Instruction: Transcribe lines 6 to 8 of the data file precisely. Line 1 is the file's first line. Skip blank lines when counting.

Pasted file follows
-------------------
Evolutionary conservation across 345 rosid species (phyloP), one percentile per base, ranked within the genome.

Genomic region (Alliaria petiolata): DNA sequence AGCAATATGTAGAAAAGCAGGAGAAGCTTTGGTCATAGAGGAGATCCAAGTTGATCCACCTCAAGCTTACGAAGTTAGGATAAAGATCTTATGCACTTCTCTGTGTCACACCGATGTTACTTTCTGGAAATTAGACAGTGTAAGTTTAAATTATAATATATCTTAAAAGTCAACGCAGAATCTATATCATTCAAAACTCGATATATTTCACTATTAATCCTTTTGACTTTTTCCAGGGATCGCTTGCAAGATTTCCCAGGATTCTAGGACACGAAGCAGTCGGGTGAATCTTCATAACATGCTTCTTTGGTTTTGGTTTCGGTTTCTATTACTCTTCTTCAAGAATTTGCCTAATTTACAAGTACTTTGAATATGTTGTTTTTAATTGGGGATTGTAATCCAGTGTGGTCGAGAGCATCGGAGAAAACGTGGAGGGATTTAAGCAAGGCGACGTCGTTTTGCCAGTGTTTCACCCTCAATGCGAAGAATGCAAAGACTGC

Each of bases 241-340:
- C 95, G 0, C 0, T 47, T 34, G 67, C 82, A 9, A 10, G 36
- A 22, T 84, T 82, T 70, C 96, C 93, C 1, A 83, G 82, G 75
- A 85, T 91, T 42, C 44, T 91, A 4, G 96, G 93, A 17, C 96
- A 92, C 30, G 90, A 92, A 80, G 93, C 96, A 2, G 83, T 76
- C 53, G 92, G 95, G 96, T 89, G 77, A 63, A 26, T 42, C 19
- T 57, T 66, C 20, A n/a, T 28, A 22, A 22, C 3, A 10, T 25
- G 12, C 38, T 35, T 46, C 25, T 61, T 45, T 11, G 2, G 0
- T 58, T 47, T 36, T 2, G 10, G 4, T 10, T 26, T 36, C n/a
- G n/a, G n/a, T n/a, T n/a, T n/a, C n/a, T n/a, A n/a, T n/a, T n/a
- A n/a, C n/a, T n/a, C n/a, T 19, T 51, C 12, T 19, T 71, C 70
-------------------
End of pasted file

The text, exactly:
- A 85, T 91, T 42, C 44, T 91, A 4, G 96, G 93, A 17, C 96
- A 92, C 30, G 90, A 92, A 80, G 93, C 96, A 2, G 83, T 76
- C 53, G 92, G 95, G 96, T 89, G 77, A 63, A 26, T 42, C 19